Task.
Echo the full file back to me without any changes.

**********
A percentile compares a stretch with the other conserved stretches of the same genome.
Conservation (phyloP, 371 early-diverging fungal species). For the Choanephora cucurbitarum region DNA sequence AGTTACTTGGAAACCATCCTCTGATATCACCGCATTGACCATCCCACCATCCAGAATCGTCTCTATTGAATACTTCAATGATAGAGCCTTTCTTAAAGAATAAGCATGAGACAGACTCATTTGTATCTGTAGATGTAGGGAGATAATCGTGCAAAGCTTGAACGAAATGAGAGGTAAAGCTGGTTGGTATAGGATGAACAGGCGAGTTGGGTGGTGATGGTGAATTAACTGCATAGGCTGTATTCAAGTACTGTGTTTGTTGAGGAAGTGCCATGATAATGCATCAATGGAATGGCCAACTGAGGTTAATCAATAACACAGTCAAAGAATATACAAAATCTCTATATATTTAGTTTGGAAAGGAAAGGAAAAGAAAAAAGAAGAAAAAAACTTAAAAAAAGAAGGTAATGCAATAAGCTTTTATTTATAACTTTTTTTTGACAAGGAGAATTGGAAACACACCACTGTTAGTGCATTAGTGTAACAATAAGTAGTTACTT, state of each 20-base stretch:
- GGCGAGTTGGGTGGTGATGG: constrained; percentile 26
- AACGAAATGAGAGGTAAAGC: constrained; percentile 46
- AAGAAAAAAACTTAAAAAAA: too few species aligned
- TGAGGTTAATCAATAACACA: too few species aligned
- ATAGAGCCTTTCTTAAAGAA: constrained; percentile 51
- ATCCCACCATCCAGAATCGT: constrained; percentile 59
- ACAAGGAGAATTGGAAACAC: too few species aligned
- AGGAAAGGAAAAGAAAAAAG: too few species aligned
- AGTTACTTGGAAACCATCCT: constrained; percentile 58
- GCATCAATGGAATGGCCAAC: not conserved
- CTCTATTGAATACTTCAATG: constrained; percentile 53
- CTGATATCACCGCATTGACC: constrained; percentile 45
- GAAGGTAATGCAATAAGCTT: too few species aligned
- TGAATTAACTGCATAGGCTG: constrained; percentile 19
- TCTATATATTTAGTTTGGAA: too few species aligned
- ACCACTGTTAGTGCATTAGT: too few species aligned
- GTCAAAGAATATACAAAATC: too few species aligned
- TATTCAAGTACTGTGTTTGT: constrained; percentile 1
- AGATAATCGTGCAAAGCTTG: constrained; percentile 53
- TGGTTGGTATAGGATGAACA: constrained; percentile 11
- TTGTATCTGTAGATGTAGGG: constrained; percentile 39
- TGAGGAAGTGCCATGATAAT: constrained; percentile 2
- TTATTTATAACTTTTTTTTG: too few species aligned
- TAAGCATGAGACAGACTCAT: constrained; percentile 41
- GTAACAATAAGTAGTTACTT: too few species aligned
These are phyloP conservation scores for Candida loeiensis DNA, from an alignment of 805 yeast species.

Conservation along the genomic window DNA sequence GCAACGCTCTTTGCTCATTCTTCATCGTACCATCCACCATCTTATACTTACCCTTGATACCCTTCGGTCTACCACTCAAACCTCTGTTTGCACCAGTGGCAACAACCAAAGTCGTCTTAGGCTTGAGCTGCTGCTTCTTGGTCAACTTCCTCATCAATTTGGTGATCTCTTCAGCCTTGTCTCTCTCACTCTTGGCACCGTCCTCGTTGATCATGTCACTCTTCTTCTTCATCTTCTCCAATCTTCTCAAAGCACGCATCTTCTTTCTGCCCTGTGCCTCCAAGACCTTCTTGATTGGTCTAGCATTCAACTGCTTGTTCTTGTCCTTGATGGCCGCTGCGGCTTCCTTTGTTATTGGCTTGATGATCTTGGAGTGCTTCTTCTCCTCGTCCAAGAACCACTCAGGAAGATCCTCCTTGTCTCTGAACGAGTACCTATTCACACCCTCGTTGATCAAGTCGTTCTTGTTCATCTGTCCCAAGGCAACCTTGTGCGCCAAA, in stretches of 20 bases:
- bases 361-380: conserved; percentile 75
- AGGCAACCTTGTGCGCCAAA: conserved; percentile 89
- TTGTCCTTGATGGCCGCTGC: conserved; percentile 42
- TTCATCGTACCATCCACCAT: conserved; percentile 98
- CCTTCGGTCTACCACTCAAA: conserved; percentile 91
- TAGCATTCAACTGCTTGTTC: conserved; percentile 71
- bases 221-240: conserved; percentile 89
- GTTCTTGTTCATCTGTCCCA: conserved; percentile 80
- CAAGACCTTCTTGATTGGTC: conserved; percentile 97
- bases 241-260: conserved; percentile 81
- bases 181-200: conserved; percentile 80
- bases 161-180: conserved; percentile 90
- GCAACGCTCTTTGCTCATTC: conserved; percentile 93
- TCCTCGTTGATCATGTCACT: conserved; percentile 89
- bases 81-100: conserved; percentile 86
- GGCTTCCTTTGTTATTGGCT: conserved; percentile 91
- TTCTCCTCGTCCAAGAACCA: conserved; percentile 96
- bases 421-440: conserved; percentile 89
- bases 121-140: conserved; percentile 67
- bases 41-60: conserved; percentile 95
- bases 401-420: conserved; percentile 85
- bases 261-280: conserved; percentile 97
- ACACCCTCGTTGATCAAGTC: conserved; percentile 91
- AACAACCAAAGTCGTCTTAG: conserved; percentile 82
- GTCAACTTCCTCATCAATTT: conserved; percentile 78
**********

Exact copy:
A percentile compares a stretch with the other conserved stretches of the same genome.
Conservation (phyloP, 371 early-diverging fungal species). For the Choanephora cucurbitarum region DNA sequence AGTTACTTGGAAACCATCCTCTGATATCACCGCATTGACCATCCCACCATCCAGAATCGTCTCTATTGAATACTTCAATGATAGAGCCTTTCTTAAAGAATAAGCATGAGACAGACTCATTTGTATCTGTAGATGTAGGGAGATAATCGTGCAAAGCTTGAACGAAATGAGAGGTAAAGCTGGTTGGTATAGGATGAACAGGCGAGTTGGGTGGTGATGGTGAATTAACTGCATAGGCTGTATTCAAGTACTGTGTTTGTTGAGGAAGTGCCATGATAATGCATCAATGGAATGGCCAACTGAGGTTAATCAATAACACAGTCAAAGAATATACAAAATCTCTATATATTTAGTTTGGAAAGGAAAGGAAAAGAAAAAAGAAGAAAAAAACTTAAAAAAAGAAGGTAATGCAATAAGCTTTTATTTATAACTTTTTTTTGACAAGGAGAATTGGAAACACACCACTGTTAGTGCATTAGTGTAACAATAAGTAGTTACTT, state of each 20-base stretch:
- GGCGAGTTGGGTGGTGATGG: constrained; percentile 26
- AACGAAATGAGAGGTAAAGC: constrained; percentile 46
- AAGAAAAAAACTTAAAAAAA: too few species aligned
- TGAGGTTAATCAATAACACA: too few species aligned
- ATAGAGCCTTTCTTAAAGAA: constrained; percentile 51
- ATCCCACCATCCAGAATCGT: constrained; percentile 59
- ACAAGGAGAATTGGAAACAC: too few species aligned
- AGGAAAGGAAAAGAAAAAAG: too few species aligned
- AGTTACTTGGAAACCATCCT: constrained; percentile 58
- GCATCAATGGAATGGCCAAC: not conserved
- CTCTATTGAATACTTCAATG: constrained; percentile 53
- CTGATATCACCGCATTGACC: constrained; percentile 45
- GAAGGTAATGCAATAAGCTT: too few species aligned
- TGAATTAACTGCATAGGCTG: constrained; percentile 19
- TCTATATATTTAGTTTGGAA: too few species aligned
- ACCACTGTTAGTGCATTAGT: too few species aligned
- GTCAAAGAATATACAAAATC: too few species aligned
- TATTCAAGTACTGTGTTTGT: constrained; percentile 1
- AGATAATCGTGCAAAGCTTG: constrained; percentile 53
- TGGTTGGTATAGGATGAACA: constrained; percentile 11
- TTGTATCTGTAGATGTAGGG: constrained; percentile 39
- TGAGGAAGTGCCATGATAAT: constrained; percentile 2
- TTATTTATAACTTTTTTTTG: too few species aligned
- TAAGCATGAGACAGACTCAT: constrained; percentile 41
- GTAACAATAAGTAGTTACTT: too few species aligned
These are phyloP conservation scores for Candida loeiensis DNA, from an alignment of 805 yeast species.

Conservation along the genomic window DNA sequence GCAACGCTCTTTGCTCATTCTTCATCGTACCATCCACCATCTTATACTTACCCTTGATACCCTTCGGTCTACCACTCAAACCTCTGTTTGCACCAGTGGCAACAACCAAAGTCGTCTTAGGCTTGAGCTGCTGCTTCTTGGTCAACTTCCTCATCAATTTGGTGATCTCTTCAGCCTTGTCTCTCTCACTCTTGGCACCGTCCTCGTTGATCATGTCACTCTTCTTCTTCATCTTCTCCAATCTTCTCAAAGCACGCATCTTCTTTCTGCCCTGTGCCTCCAAGACCTTCTTGATTGGTCTAGCATTCAACTGCTTGTTCTTGTCCTTGATGGCCGCTGCGGCTTCCTTTGTTATTGGCTTGATGATCTTGGAGTGCTTCTTCTCCTCGTCCAAGAACCACTCAGGAAGATCCTCCTTGTCTCTGAACGAGTACCTATTCACACCCTCGTTGATCAAGTCGTTCTTGTTCATCTGTCCCAAGGCAACCTTGTGCGCCAAA, in stretches of 20 bases:
- bases 361-380: conserved; percentile 75
- AGGCAACCTTGTGCGCCAAA: conserved; percentile 89
- TTGTCCTTGATGGCCGCTGC: conserved; percentile 42
- TTCATCGTACCATCCACCAT: conserved; percentile 98
- CCTTCGGTCTACCACTCAAA: conserved; percentile 91
- TAGCATTCAACTGCTTGTTC: conserved; percentile 71
- bases 221-240: conserved; percentile 89
- GTTCTTGTTCATCTGTCCCA: conserved; percentile 80
- CAAGACCTTCTTGATTGGTC: conserved; percentile 97
- bases 241-260: conserved; percentile 81
- bases 181-200: conserved; percentile 80
- bases 161-180: conserved; percentile 90
- GCAACGCTCTTTGCTCATTC: conserved; percentile 93
- TCCTCGTTGATCATGTCACT: conserved; percentile 89
- bases 81-100: conserved; percentile 86
- GGCTTCCTTTGTTATTGGCT: conserved; percentile 91
- TTCTCCTCGTCCAAGAACCA: conserved; percentile 96
- bases 421-440: conserved; percentile 89
- bases 121-140: conserved; percentile 67
- bases 41-60: conserved; percentile 95
- bases 401-420: conserved; percentile 85
- bases 261-280: conserved; percentile 97
- ACACCCTCGTTGATCAAGTC: conserved; percentile 91
- AACAACCAAAGTCGTCTTAG: conserved; percentile 82
- GTCAACTTCCTCATCAATTT: conserved; percentile 78